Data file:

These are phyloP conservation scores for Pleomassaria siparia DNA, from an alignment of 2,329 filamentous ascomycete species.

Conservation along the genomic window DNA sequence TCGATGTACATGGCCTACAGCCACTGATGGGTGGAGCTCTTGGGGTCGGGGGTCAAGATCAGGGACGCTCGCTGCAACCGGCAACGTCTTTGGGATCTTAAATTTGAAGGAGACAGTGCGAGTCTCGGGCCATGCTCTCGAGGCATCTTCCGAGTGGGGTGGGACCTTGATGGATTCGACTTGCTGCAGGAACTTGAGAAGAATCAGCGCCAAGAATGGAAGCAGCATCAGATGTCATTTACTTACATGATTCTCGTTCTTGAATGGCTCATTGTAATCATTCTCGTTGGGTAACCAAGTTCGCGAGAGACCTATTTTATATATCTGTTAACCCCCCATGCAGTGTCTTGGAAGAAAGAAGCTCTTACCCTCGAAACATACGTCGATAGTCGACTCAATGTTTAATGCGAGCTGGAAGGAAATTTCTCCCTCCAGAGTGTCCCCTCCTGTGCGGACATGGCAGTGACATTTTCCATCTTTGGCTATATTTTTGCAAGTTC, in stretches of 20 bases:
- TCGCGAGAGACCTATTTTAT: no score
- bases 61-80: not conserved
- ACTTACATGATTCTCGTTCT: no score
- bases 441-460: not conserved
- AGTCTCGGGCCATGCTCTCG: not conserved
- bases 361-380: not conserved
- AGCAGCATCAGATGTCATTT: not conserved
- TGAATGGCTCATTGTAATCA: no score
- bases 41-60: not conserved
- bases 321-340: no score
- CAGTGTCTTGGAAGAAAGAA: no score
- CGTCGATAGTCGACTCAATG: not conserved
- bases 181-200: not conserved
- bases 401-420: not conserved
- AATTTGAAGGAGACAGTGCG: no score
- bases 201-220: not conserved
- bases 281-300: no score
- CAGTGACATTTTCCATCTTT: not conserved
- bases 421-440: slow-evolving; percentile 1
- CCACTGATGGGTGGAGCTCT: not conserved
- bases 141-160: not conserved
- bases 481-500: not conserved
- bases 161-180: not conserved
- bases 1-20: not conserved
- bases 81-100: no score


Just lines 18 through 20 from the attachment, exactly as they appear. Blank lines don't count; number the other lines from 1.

- bases 201-220: not conserved
- bases 281-300: no score
- CAGTGACATTTTCCATCTTT: not conserved